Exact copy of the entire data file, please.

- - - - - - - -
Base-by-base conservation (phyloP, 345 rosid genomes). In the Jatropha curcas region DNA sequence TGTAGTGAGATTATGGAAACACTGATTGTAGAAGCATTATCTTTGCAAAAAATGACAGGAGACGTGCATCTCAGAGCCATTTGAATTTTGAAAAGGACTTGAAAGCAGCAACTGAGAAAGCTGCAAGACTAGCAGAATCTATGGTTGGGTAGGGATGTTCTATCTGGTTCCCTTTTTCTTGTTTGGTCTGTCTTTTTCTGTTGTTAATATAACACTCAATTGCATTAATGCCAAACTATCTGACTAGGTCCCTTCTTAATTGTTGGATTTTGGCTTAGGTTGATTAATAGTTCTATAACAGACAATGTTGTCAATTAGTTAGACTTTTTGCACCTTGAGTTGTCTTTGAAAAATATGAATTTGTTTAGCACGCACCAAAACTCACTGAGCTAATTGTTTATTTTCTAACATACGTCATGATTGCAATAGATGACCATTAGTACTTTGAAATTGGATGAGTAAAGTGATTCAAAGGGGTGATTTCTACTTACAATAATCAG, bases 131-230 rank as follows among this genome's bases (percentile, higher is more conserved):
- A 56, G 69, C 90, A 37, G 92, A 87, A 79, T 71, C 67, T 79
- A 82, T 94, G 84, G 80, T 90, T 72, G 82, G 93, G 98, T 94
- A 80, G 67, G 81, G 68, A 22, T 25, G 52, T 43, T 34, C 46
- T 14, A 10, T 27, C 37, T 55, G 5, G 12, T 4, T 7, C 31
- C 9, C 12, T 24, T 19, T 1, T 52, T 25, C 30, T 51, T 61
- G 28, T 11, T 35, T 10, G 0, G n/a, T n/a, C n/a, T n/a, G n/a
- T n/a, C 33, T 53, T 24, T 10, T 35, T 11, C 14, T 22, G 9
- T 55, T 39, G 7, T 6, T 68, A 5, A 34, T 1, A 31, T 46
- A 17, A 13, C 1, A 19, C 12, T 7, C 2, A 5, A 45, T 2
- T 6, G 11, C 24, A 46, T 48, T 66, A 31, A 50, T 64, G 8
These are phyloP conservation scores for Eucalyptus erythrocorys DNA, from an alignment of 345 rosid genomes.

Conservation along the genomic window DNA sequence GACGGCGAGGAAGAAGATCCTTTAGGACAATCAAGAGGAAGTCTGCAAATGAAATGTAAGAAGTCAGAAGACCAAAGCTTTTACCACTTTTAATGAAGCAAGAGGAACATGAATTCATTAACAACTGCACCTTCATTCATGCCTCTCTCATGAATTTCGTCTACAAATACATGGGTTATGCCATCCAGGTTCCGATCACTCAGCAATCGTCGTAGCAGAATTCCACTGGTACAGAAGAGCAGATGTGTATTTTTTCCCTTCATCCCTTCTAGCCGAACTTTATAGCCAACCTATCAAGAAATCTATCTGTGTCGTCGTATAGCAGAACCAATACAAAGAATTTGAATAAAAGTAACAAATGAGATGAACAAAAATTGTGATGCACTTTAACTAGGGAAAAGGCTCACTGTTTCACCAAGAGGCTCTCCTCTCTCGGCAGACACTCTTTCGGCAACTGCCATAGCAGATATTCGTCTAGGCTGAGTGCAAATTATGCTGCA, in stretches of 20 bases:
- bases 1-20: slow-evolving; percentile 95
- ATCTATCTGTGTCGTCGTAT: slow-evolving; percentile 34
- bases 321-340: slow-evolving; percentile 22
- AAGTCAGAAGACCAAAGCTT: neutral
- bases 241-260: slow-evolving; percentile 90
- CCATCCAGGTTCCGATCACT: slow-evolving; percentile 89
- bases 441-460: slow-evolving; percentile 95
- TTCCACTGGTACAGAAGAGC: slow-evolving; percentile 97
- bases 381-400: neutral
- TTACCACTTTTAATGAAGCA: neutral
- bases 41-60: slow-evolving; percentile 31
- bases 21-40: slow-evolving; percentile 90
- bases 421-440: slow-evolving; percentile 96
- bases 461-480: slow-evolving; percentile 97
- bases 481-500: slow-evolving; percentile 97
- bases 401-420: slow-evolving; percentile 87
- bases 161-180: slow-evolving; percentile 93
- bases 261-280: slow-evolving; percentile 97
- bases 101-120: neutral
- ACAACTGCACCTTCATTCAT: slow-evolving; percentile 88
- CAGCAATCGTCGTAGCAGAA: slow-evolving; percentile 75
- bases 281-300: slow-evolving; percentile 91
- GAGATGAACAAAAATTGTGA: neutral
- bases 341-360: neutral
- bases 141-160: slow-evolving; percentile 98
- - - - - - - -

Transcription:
Base-by-base conservation (phyloP, 345 rosid genomes). In the Jatropha curcas region DNA sequence TGTAGTGAGATTATGGAAACACTGATTGTAGAAGCATTATCTTTGCAAAAAATGACAGGAGACGTGCATCTCAGAGCCATTTGAATTTTGAAAAGGACTTGAAAGCAGCAACTGAGAAAGCTGCAAGACTAGCAGAATCTATGGTTGGGTAGGGATGTTCTATCTGGTTCCCTTTTTCTTGTTTGGTCTGTCTTTTTCTGTTGTTAATATAACACTCAATTGCATTAATGCCAAACTATCTGACTAGGTCCCTTCTTAATTGTTGGATTTTGGCTTAGGTTGATTAATAGTTCTATAACAGACAATGTTGTCAATTAGTTAGACTTTTTGCACCTTGAGTTGTCTTTGAAAAATATGAATTTGTTTAGCACGCACCAAAACTCACTGAGCTAATTGTTTATTTTCTAACATACGTCATGATTGCAATAGATGACCATTAGTACTTTGAAATTGGATGAGTAAAGTGATTCAAAGGGGTGATTTCTACTTACAATAATCAG, bases 131-230 rank as follows among this genome's bases (percentile, higher is more conserved):
- A 56, G 69, C 90, A 37, G 92, A 87, A 79, T 71, C 67, T 79
- A 82, T 94, G 84, G 80, T 90, T 72, G 82, G 93, G 98, T 94
- A 80, G 67, G 81, G 68, A 22, T 25, G 52, T 43, T 34, C 46
- T 14, A 10, T 27, C 37, T 55, G 5, G 12, T 4, T 7, C 31
- C 9, C 12, T 24, T 19, T 1, T 52, T 25, C 30, T 51, T 61
- G 28, T 11, T 35, T 10, G 0, G n/a, T n/a, C n/a, T n/a, G n/a
- T n/a, C 33, T 53, T 24, T 10, T 35, T 11, C 14, T 22, G 9
- T 55, T 39, G 7, T 6, T 68, A 5, A 34, T 1, A 31, T 46
- A 17, A 13, C 1, A 19, C 12, T 7, C 2, A 5, A 45, T 2
- T 6, G 11, C 24, A 46, T 48, T 66, A 31, A 50, T 64, G 8
These are phyloP conservation scores for Eucalyptus erythrocorys DNA, from an alignment of 345 rosid genomes.

Conservation along the genomic window DNA sequence GACGGCGAGGAAGAAGATCCTTTAGGACAATCAAGAGGAAGTCTGCAAATGAAATGTAAGAAGTCAGAAGACCAAAGCTTTTACCACTTTTAATGAAGCAAGAGGAACATGAATTCATTAACAACTGCACCTTCATTCATGCCTCTCTCATGAATTTCGTCTACAAATACATGGGTTATGCCATCCAGGTTCCGATCACTCAGCAATCGTCGTAGCAGAATTCCACTGGTACAGAAGAGCAGATGTGTATTTTTTCCCTTCATCCCTTCTAGCCGAACTTTATAGCCAACCTATCAAGAAATCTATCTGTGTCGTCGTATAGCAGAACCAATACAAAGAATTTGAATAAAAGTAACAAATGAGATGAACAAAAATTGTGATGCACTTTAACTAGGGAAAAGGCTCACTGTTTCACCAAGAGGCTCTCCTCTCTCGGCAGACACTCTTTCGGCAACTGCCATAGCAGATATTCGTCTAGGCTGAGTGCAAATTATGCTGCA, in stretches of 20 bases:
- bases 1-20: slow-evolving; percentile 95
- ATCTATCTGTGTCGTCGTAT: slow-evolving; percentile 34
- bases 321-340: slow-evolving; percentile 22
- AAGTCAGAAGACCAAAGCTT: neutral
- bases 241-260: slow-evolving; percentile 90
- CCATCCAGGTTCCGATCACT: slow-evolving; percentile 89
- bases 441-460: slow-evolving; percentile 95
- TTCCACTGGTACAGAAGAGC: slow-evolving; percentile 97
- bases 381-400: neutral
- TTACCACTTTTAATGAAGCA: neutral
- bases 41-60: slow-evolving; percentile 31
- bases 21-40: slow-evolving; percentile 90
- bases 421-440: slow-evolving; percentile 96
- bases 461-480: slow-evolving; percentile 97
- bases 481-500: slow-evolving; percentile 97
- bases 401-420: slow-evolving; percentile 87
- bases 161-180: slow-evolving; percentile 93
- bases 261-280: slow-evolving; percentile 97
- bases 101-120: neutral
- ACAACTGCACCTTCATTCAT: slow-evolving; percentile 88
- CAGCAATCGTCGTAGCAGAA: slow-evolving; percentile 75
- bases 281-300: slow-evolving; percentile 91
- GAGATGAACAAAAATTGTGA: neutral
- bases 341-360: neutral
- bases 141-160: slow-evolving; percentile 98